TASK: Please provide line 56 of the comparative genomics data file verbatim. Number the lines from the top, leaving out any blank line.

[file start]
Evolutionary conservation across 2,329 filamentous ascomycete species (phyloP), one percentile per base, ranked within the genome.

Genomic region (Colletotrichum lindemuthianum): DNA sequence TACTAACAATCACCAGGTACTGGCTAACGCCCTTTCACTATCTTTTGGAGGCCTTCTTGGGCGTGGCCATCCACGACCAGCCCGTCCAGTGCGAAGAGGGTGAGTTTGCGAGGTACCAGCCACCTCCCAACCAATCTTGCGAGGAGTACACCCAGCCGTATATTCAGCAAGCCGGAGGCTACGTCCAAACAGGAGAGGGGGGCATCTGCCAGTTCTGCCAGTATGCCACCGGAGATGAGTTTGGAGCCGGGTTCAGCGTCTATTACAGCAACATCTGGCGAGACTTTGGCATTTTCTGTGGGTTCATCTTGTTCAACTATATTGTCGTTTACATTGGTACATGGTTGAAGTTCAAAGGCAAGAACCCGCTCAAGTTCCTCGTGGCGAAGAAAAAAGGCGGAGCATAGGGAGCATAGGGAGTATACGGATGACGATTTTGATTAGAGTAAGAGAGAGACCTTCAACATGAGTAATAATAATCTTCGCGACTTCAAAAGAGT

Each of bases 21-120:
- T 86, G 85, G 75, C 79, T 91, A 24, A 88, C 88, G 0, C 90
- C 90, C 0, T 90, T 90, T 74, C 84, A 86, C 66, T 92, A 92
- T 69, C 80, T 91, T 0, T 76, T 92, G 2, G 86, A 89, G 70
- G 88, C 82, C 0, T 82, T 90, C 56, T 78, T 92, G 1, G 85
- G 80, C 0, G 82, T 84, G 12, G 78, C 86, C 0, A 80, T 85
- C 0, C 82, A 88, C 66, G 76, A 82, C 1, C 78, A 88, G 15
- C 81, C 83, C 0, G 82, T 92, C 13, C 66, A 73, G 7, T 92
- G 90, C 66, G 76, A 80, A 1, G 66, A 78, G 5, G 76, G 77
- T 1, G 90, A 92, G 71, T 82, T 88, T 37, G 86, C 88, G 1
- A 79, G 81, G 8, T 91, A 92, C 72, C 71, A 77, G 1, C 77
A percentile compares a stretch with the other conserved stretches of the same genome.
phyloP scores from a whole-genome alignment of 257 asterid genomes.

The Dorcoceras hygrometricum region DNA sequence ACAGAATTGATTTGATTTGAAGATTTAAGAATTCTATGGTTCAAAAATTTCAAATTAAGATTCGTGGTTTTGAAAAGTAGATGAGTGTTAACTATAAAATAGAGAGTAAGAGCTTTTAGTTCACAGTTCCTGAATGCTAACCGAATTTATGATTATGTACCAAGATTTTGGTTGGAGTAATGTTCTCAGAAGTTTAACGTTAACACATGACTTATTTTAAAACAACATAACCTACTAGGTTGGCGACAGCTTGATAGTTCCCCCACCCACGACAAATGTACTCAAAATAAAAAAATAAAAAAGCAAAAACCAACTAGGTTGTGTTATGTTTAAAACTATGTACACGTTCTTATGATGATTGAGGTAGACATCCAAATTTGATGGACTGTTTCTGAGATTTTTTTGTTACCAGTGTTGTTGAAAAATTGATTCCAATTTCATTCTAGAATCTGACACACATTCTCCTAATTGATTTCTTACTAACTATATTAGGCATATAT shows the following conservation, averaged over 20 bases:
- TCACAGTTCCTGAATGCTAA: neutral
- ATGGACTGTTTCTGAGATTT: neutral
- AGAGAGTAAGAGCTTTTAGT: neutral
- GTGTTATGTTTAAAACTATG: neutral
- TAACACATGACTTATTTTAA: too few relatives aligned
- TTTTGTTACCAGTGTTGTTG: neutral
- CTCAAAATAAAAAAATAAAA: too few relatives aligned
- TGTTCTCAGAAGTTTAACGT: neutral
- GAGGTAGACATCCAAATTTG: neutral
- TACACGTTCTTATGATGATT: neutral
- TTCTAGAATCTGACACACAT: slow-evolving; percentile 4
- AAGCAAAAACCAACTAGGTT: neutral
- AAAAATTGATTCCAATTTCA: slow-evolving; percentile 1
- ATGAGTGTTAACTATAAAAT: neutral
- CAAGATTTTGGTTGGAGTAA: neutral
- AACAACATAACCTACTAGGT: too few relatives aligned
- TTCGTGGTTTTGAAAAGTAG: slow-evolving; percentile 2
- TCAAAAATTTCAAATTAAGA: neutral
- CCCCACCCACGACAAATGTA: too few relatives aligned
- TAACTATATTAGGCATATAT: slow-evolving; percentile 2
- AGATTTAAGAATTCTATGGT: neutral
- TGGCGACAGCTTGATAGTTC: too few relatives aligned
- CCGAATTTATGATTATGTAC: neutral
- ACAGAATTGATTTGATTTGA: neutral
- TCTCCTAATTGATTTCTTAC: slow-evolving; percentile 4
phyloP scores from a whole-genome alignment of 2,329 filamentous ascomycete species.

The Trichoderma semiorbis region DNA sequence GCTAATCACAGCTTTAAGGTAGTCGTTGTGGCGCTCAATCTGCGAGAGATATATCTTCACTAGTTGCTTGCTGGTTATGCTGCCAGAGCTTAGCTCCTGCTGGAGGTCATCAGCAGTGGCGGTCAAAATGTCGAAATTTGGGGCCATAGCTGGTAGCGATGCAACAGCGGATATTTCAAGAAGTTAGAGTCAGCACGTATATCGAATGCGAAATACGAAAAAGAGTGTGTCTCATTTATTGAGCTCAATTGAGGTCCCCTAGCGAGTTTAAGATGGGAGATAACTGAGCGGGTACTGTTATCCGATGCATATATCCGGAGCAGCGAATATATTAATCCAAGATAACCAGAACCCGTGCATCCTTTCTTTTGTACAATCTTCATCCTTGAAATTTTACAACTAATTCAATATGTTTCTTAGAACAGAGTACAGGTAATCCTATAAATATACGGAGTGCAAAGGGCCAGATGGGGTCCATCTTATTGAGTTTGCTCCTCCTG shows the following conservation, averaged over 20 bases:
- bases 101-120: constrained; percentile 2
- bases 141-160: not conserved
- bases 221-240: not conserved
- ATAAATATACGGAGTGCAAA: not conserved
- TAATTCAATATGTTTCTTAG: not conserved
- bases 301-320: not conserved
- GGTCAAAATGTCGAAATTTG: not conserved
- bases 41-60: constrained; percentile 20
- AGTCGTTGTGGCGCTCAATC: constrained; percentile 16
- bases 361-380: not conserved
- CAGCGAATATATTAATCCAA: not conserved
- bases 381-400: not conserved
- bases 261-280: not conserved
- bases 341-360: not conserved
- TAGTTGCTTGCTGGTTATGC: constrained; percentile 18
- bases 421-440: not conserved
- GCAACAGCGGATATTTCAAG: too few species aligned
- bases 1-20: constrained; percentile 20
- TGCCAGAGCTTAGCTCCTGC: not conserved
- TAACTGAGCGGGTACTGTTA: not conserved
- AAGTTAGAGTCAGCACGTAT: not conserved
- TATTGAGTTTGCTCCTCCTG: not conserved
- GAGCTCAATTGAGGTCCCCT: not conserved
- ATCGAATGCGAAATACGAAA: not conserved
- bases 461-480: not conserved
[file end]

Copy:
- bases 261-280: not conserved